So how do you improve your maximum sustainable power output?  There are two good types of intervals that will accomplish just this.  First are maximal steady state or maximum sustainable power intervals.[2]  What the heck is this? Maximal steady state is the highest workload a person can maintain while his or her lactate levels remain consistent, or in a steady state.[3]  On the bike this might be the highest power you could sustain for an hour-long race-pace effort.  It isn’t the absolute highest amount of power you can generate at once, but the highest amount of power you can produce over an extended period of time without blowing up.   Why is this important?  When climbing you are riding at an intensity that is extremely uncomfortable for long periods of time.  There is very little drafting and obviously no coasting.  Being able to maintain this painfully high workload is crucial.  This means your legs AND your brain have to learn how to ride at a high intensity for a long time. 

There are many good workouts that will improve your power at threshold or your MSPO.  Remember that specificity is what we’re focusing on.  If you want to get better at the long gradual 4-6% climbs, then that’s the kind of climb you need to do your intervals on.  If you want to get better at all types of climbs, then do your intervals on a variety of climbs from the super mellow to the 15% “I think I’m gonna die” type climbs. 

The first type of interval is your basic lactate threshold climbing interval.  This interval should be a minimum of 10 minutes in length and can be as long as 30 minutes.   The intensity level is considered Zone 4 or your power/heart rate at threshold.  The recovery will be the same length as the interval.  Maintain a cadence similar to what you would use in a race.  When doing these intervals you have to remember that they are long and the intensity is quite high.  I find climbing intervals to be the hardest intervals we do in training.  They create the most fatigue, the most stress on the body, and they make you feel slow on the bike.  A big block of MSPO intervals are best done before the racing season begins. 

Here are some sample lactate threshold interval workouts:

Workout 1:

Week 1:  3x10 min on 10 min off at your lactate threshold power/HR

Week 2:  3x15 min on 15 min off

Week 3:  4x15 min on 15 min off 

Workout 2:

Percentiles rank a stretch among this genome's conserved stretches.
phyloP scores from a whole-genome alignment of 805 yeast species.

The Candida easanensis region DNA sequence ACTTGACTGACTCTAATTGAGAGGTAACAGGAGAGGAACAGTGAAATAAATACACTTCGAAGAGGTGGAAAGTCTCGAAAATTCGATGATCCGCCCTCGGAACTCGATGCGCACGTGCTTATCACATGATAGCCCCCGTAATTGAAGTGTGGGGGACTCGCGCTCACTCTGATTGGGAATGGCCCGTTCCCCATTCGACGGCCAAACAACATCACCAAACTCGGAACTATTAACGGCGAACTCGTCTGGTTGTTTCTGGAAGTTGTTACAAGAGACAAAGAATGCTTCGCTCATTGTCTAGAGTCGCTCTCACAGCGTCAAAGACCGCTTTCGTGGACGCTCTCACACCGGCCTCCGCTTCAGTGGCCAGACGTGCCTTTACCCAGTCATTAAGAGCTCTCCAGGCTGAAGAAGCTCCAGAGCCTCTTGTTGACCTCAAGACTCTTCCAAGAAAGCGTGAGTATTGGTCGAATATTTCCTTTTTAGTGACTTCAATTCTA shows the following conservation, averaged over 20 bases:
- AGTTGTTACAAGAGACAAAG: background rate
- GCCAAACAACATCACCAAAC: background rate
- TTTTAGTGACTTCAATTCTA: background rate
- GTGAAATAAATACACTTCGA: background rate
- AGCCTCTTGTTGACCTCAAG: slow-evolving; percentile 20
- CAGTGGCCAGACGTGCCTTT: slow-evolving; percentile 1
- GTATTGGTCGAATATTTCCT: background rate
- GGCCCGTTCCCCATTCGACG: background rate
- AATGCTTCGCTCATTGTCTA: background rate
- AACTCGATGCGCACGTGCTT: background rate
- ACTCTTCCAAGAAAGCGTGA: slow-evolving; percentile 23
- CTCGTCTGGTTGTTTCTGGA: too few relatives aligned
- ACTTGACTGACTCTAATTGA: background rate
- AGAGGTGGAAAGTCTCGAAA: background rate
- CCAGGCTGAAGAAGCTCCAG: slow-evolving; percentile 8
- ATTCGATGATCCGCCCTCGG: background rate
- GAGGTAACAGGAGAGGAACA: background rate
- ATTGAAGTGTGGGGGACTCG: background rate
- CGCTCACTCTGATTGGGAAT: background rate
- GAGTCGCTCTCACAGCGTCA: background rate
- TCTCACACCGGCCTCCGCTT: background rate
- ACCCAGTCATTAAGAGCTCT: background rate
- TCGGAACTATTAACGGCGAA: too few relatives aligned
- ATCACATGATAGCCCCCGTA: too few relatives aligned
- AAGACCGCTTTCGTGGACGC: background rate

Week 1:  4x10 min on 10 min off

Week 2:  5x10 min on 10 min off

Week 3:  6x10 min on 10 min off 

Workout 3:

Week 1:  2x20 min on 20 min off

Week 2:  3x20 min on 20 min off

Week 3:  2x30 min on 30 min off 

In the winter I would do these intervals at or slightly below your lactate threshold.  As you get fitter and stronger you can do the intervals at or slightly above your LT.  These intervals can be 2-3 times a week for 4-6 weeks.  Be sure to give yourself ample recovery after these workouts.  They are long and hard and take a lot out of you. 

The second type of interval workout you can do to improve your climbing is called Sweet Spot.  Sweet spot training is slightly below your lactate threshold and a little harder than tempo.   Technically, the sweet spot is located between high zone 3 and low zone 4: between 83-85% to 97-100% of your functional threshold power, maximal steady state, or just plain power at threshold. For the non-power meter user I would call it "medium hard" - below your 40k time trial race pace, but harder than a traditional tempo workout.    Sweet spot elicits more adaptations than tempo but less than threshold work.  So why do them?  We can ride longer at sweet spot and do it more often than lactate threshold work.  The quality of the interval is better and the fatigue is less.  The end result is better training, and ultimately a higher power at threshold.[4]

Sweet spot intervals look just like LT intervals only with a slightly shorter recovery.  For example you could do 3x15 min on 8 min off at your sweet spot.   And for those of you that hate structured intervals, sweet spot training can also be done “free form”.  Choose a hilly ride of a couple hours and decide how much time you want to spend in your sweet spot.  On every climb ride in your sweet spot zone, keeping track of how long each climb takes.  Once you hit your target time you’re done with your “intervals” and can finish out the ride at whatever pace you’d like.  Same amount of intensity but in a much more stimulating and fun format.

The third type of interval you’ll need to do to improve your climbing is called a supermaximum sustainable power interval, or more simply a Vo2/Zone 5 interval.[5]  These are short and very intense and are the kind of intervals that make your arms go numb and your stomach feel like it might throw-up.  The goal of these intervals is to improve your ability to ride at nonsustainable work rates or at a power level you normally couldn’t tolerate for very long.[6]  Why is this important for climbing?  When going uphill, especially in a race, there are usually surges or attacks.  Following an attack or making one of your own takes you from that painful maximal steady state effort to an incredibly painful Vo2 effort.  Most attacks or surges are short.  If you haven’t trained your legs to withstand this short bout of intense suffering you’ll blow up when it happens and get dropped.  Vo2 training gives you the ability to go with the surges and attacks on a climb and then settle back into your MSPO or lactate threshold.